Second would be if the domain can be transferred and if it is worth it (knowing the amount of traffic will tell you that). To know if it is worth to keep it or not is important because if the company who did the transaction don't want to transfer, maybe they will sell. Else you will have to think how to compensate the loss of traffic because you'll likely have to get a new domain.
Then you get the contract, sign it, get the content, organize it, design and code
Feb 22, 2012, 11:56 #3
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Before you get too far into telling this potential client how much more he's paying than he should and offer him to do it for him MUCH cheaper ... you may want to research a bit further.
First, you don't know the actual hosting situation as molona stated. First, I would never recommend a client to host on godaddy.com or one of those "cheap" hosting sites ... as they say, you get what you pay for. I have worked with many clients that were originally hosted at godaddy.com and experienced very slow load times and lack of customization. For a business that is putting an emphasis on their website representing their business, you need to find a host you can count on. Cheap shared hosting packages are a dime a dozen ... but I wouldn't ever recommend them to a client.
As for their hosting, they are not simply paying $96 for hosting, they are probably utilizing their eWorks XL package, which included the creation of their website, the hosting as well as many other features (including an hour of free updates each month and a toll-free phone number with call tracking). Does godaddy.com offer those services? Are you able to offer those services on the side if you set them up with a different system? If they do not use these services, then perhaps moving them to a basic host is an option, but if not, then you cannot simply promise them it would be so much cheaper elsewhere.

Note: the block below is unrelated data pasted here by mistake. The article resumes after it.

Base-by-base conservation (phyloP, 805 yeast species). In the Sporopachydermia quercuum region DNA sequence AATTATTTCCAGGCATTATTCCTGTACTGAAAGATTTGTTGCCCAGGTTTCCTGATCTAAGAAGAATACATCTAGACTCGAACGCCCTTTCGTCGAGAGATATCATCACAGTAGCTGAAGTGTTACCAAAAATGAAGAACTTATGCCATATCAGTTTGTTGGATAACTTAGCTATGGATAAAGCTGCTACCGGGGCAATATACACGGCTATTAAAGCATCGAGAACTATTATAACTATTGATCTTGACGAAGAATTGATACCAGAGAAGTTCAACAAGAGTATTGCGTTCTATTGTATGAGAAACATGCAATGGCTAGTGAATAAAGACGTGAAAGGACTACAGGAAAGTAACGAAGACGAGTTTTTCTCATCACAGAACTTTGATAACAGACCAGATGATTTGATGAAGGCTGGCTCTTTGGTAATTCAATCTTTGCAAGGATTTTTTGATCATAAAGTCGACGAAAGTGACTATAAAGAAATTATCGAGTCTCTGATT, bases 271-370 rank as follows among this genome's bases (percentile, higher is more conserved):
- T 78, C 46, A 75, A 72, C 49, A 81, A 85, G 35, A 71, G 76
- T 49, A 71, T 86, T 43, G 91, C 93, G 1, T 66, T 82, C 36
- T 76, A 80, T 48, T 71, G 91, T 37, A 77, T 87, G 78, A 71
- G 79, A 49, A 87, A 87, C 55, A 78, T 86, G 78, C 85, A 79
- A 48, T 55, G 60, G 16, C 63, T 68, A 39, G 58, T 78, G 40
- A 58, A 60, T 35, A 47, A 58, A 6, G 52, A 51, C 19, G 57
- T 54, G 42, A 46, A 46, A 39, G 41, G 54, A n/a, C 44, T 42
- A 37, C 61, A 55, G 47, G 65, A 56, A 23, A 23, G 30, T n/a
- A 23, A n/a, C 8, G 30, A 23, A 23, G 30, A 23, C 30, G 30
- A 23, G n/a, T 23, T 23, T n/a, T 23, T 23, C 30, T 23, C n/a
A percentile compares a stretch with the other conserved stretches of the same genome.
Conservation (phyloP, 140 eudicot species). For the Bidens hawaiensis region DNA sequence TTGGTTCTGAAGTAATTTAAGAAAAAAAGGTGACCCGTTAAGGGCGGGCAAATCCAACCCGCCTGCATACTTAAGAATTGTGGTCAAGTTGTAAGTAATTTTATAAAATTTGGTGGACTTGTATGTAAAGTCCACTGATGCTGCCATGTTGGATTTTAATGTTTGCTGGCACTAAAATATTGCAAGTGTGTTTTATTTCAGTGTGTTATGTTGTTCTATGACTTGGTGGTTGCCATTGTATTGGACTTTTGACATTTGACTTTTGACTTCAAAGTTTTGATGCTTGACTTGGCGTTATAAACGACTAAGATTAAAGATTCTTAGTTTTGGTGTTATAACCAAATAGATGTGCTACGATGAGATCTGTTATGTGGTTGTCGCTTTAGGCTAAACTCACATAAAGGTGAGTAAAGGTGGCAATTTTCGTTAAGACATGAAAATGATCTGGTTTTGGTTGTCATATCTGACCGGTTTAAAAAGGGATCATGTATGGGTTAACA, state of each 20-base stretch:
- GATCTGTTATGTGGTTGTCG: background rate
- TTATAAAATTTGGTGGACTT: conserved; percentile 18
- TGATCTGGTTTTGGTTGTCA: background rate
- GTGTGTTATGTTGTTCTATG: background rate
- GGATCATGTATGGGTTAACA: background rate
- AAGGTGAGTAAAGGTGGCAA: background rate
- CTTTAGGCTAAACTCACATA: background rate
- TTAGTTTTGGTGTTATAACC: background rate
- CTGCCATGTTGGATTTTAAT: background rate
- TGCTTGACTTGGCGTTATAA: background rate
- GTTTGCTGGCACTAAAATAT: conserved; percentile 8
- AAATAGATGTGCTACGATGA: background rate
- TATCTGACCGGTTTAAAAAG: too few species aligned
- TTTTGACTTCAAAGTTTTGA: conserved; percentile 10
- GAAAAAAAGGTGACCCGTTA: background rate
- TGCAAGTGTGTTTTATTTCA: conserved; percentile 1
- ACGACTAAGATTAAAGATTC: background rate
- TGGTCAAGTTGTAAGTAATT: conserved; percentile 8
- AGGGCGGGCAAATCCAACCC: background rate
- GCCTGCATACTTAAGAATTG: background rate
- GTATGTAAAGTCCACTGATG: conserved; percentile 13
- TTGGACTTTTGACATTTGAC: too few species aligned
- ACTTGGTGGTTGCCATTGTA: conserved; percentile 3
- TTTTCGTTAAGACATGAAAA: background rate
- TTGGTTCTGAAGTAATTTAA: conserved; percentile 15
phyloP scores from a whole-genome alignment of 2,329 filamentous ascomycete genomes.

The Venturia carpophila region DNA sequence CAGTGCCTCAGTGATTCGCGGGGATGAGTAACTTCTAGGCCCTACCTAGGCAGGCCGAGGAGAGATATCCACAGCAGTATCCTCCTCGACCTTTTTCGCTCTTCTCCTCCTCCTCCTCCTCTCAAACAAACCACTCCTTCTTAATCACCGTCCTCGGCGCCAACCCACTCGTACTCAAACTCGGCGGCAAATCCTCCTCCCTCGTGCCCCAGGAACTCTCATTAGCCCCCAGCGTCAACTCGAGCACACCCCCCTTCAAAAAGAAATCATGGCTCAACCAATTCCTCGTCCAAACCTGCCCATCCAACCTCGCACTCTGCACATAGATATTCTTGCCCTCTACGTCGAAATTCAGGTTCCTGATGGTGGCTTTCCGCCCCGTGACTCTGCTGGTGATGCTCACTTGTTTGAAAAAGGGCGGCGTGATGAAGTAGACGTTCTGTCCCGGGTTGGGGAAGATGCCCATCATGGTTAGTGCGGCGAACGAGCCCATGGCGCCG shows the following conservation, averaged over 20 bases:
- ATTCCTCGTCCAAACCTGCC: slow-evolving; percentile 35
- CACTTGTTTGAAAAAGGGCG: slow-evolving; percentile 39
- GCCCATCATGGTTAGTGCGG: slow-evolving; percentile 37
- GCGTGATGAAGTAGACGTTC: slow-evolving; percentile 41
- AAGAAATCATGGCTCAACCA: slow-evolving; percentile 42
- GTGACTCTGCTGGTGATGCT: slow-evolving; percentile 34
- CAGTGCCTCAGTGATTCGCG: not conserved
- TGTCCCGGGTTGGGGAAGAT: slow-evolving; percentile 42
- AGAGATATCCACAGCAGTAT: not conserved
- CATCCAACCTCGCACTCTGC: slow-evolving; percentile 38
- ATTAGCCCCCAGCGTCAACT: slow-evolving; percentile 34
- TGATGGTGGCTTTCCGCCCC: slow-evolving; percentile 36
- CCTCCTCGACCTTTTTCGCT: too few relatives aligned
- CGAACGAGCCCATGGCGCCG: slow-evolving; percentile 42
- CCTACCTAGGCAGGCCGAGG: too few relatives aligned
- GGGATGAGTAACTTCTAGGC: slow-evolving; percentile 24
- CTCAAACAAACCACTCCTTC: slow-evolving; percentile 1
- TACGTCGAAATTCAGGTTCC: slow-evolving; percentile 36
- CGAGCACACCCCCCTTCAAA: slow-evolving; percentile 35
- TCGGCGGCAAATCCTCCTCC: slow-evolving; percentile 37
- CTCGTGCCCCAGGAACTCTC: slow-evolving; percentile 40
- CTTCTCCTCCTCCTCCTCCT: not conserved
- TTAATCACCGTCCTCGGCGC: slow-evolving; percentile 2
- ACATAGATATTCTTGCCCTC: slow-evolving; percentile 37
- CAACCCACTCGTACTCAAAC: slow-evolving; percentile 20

Regarding the domain, that could be a tough call. You'd have to do a Whois on the domain to find out if they're listed as the Owner or one of the contacts on the domain registration. If they are, then they would be able to transfer the domain somewhere else. If they are not listed, then they would need to convince the company to release the domain. If they are not willing, that is when I would believe they are a shady company. Otherwise, I don't see how they are a "crooked moneymaker", they offer a service and the amount they charge is what their business offers. You can find anything for cheaper, but it's not always the best option for everyone.
As molona stated, you would need to get all of the details first before you offer anything too advanced. Find out if they are using the toll-free number, what features they are needing, how often they update and if they even WANT to update it themselves. Perhaps they like calling someone to handle it for them instead of having to learn a CMS program to update it?
So I would hold back on the promises and talk with them about the scope of the project, their needs and expectations, then figure out what the costs would be to set them up. It may be a little more advanced than you think.